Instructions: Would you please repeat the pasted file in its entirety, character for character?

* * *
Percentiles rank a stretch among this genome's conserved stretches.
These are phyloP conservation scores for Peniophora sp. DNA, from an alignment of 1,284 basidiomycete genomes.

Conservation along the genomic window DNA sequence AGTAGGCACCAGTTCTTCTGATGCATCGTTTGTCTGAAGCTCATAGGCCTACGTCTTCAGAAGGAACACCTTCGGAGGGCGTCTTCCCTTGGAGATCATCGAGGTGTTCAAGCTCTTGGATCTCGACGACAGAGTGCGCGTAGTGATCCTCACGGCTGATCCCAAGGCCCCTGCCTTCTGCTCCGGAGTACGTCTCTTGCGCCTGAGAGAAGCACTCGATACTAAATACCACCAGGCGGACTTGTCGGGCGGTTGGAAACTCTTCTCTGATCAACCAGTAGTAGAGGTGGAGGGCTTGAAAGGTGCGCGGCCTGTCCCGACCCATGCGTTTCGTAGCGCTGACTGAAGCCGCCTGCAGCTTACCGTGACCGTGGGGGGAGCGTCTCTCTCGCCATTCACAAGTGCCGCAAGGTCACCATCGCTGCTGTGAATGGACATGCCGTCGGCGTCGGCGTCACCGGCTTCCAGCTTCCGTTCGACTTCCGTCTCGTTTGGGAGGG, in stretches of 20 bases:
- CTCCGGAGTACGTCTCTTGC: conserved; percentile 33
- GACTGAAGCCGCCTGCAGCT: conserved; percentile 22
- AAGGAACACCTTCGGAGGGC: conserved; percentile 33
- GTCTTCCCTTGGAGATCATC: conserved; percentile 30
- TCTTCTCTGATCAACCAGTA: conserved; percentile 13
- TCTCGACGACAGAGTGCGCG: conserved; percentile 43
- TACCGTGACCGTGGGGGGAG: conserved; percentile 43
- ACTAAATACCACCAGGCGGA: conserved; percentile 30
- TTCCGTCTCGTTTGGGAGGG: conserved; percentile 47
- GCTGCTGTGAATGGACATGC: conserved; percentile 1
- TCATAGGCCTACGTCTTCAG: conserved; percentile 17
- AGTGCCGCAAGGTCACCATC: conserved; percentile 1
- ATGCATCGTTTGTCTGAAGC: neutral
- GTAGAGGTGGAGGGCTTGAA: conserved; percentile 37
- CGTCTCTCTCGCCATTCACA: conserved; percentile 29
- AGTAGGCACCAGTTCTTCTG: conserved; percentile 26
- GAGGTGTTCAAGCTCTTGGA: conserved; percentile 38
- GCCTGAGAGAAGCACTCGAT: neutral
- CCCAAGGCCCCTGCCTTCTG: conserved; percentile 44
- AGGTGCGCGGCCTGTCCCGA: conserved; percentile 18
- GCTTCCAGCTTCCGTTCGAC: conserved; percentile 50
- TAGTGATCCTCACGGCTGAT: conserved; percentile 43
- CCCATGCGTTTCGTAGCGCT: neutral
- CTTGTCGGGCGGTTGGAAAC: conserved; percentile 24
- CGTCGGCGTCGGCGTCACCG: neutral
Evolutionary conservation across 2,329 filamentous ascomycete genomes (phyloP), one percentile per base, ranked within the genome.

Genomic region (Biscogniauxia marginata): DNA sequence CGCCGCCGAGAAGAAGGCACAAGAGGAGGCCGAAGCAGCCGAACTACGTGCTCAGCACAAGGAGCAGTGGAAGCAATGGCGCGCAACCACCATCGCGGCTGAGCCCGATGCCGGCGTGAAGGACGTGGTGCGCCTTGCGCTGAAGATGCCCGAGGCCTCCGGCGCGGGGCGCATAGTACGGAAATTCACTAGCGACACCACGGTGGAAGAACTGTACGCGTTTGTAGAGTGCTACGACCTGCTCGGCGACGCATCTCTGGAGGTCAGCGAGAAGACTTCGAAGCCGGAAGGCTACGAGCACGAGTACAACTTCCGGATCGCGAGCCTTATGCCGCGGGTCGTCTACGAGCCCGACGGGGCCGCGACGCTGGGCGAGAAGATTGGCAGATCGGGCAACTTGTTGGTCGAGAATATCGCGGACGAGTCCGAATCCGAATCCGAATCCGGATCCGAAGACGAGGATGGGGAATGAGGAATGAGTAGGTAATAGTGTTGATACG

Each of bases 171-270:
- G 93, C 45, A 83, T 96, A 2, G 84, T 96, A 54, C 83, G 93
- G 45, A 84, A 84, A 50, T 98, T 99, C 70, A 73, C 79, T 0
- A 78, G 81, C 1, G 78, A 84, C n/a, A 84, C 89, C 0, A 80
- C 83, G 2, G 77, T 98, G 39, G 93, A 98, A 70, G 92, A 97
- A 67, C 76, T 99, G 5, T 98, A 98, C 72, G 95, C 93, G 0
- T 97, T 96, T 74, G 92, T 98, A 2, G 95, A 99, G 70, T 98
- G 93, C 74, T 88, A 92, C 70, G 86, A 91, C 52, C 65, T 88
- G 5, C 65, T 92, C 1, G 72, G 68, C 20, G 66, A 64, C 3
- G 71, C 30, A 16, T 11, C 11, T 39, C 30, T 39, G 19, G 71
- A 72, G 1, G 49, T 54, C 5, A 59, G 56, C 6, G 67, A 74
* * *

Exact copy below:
Percentiles rank a stretch among this genome's conserved stretches.
These are phyloP conservation scores for Peniophora sp. DNA, from an alignment of 1,284 basidiomycete genomes.

Conservation along the genomic window DNA sequence AGTAGGCACCAGTTCTTCTGATGCATCGTTTGTCTGAAGCTCATAGGCCTACGTCTTCAGAAGGAACACCTTCGGAGGGCGTCTTCCCTTGGAGATCATCGAGGTGTTCAAGCTCTTGGATCTCGACGACAGAGTGCGCGTAGTGATCCTCACGGCTGATCCCAAGGCCCCTGCCTTCTGCTCCGGAGTACGTCTCTTGCGCCTGAGAGAAGCACTCGATACTAAATACCACCAGGCGGACTTGTCGGGCGGTTGGAAACTCTTCTCTGATCAACCAGTAGTAGAGGTGGAGGGCTTGAAAGGTGCGCGGCCTGTCCCGACCCATGCGTTTCGTAGCGCTGACTGAAGCCGCCTGCAGCTTACCGTGACCGTGGGGGGAGCGTCTCTCTCGCCATTCACAAGTGCCGCAAGGTCACCATCGCTGCTGTGAATGGACATGCCGTCGGCGTCGGCGTCACCGGCTTCCAGCTTCCGTTCGACTTCCGTCTCGTTTGGGAGGG, in stretches of 20 bases:
- CTCCGGAGTACGTCTCTTGC: conserved; percentile 33
- GACTGAAGCCGCCTGCAGCT: conserved; percentile 22
- AAGGAACACCTTCGGAGGGC: conserved; percentile 33
- GTCTTCCCTTGGAGATCATC: conserved; percentile 30
- TCTTCTCTGATCAACCAGTA: conserved; percentile 13
- TCTCGACGACAGAGTGCGCG: conserved; percentile 43
- TACCGTGACCGTGGGGGGAG: conserved; percentile 43
- ACTAAATACCACCAGGCGGA: conserved; percentile 30
- TTCCGTCTCGTTTGGGAGGG: conserved; percentile 47
- GCTGCTGTGAATGGACATGC: conserved; percentile 1
- TCATAGGCCTACGTCTTCAG: conserved; percentile 17
- AGTGCCGCAAGGTCACCATC: conserved; percentile 1
- ATGCATCGTTTGTCTGAAGC: neutral
- GTAGAGGTGGAGGGCTTGAA: conserved; percentile 37
- CGTCTCTCTCGCCATTCACA: conserved; percentile 29
- AGTAGGCACCAGTTCTTCTG: conserved; percentile 26
- GAGGTGTTCAAGCTCTTGGA: conserved; percentile 38
- GCCTGAGAGAAGCACTCGAT: neutral
- CCCAAGGCCCCTGCCTTCTG: conserved; percentile 44
- AGGTGCGCGGCCTGTCCCGA: conserved; percentile 18
- GCTTCCAGCTTCCGTTCGAC: conserved; percentile 50
- TAGTGATCCTCACGGCTGAT: conserved; percentile 43
- CCCATGCGTTTCGTAGCGCT: neutral
- CTTGTCGGGCGGTTGGAAAC: conserved; percentile 24
- CGTCGGCGTCGGCGTCACCG: neutral
Evolutionary conservation across 2,329 filamentous ascomycete genomes (phyloP), one percentile per base, ranked within the genome.

Genomic region (Biscogniauxia marginata): DNA sequence CGCCGCCGAGAAGAAGGCACAAGAGGAGGCCGAAGCAGCCGAACTACGTGCTCAGCACAAGGAGCAGTGGAAGCAATGGCGCGCAACCACCATCGCGGCTGAGCCCGATGCCGGCGTGAAGGACGTGGTGCGCCTTGCGCTGAAGATGCCCGAGGCCTCCGGCGCGGGGCGCATAGTACGGAAATTCACTAGCGACACCACGGTGGAAGAACTGTACGCGTTTGTAGAGTGCTACGACCTGCTCGGCGACGCATCTCTGGAGGTCAGCGAGAAGACTTCGAAGCCGGAAGGCTACGAGCACGAGTACAACTTCCGGATCGCGAGCCTTATGCCGCGGGTCGTCTACGAGCCCGACGGGGCCGCGACGCTGGGCGAGAAGATTGGCAGATCGGGCAACTTGTTGGTCGAGAATATCGCGGACGAGTCCGAATCCGAATCCGAATCCGGATCCGAAGACGAGGATGGGGAATGAGGAATGAGTAGGTAATAGTGTTGATACG

Each of bases 171-270:
- G 93, C 45, A 83, T 96, A 2, G 84, T 96, A 54, C 83, G 93
- G 45, A 84, A 84, A 50, T 98, T 99, C 70, A 73, C 79, T 0
- A 78, G 81, C 1, G 78, A 84, C n/a, A 84, C 89, C 0, A 80
- C 83, G 2, G 77, T 98, G 39, G 93, A 98, A 70, G 92, A 97
- A 67, C 76, T 99, G 5, T 98, A 98, C 72, G 95, C 93, G 0
- T 97, T 96, T 74, G 92, T 98, A 2, G 95, A 99, G 70, T 98
- G 93, C 74, T 88, A 92, C 70, G 86, A 91, C 52, C 65, T 88
- G 5, C 65, T 92, C 1, G 72, G 68, C 20, G 66, A 64, C 3
- G 71, C 30, A 16, T 11, C 11, T 39, C 30, T 39, G 19, G 71
- A 72, G 1, G 49, T 54, C 5, A 59, G 56, C 6, G 67, A 74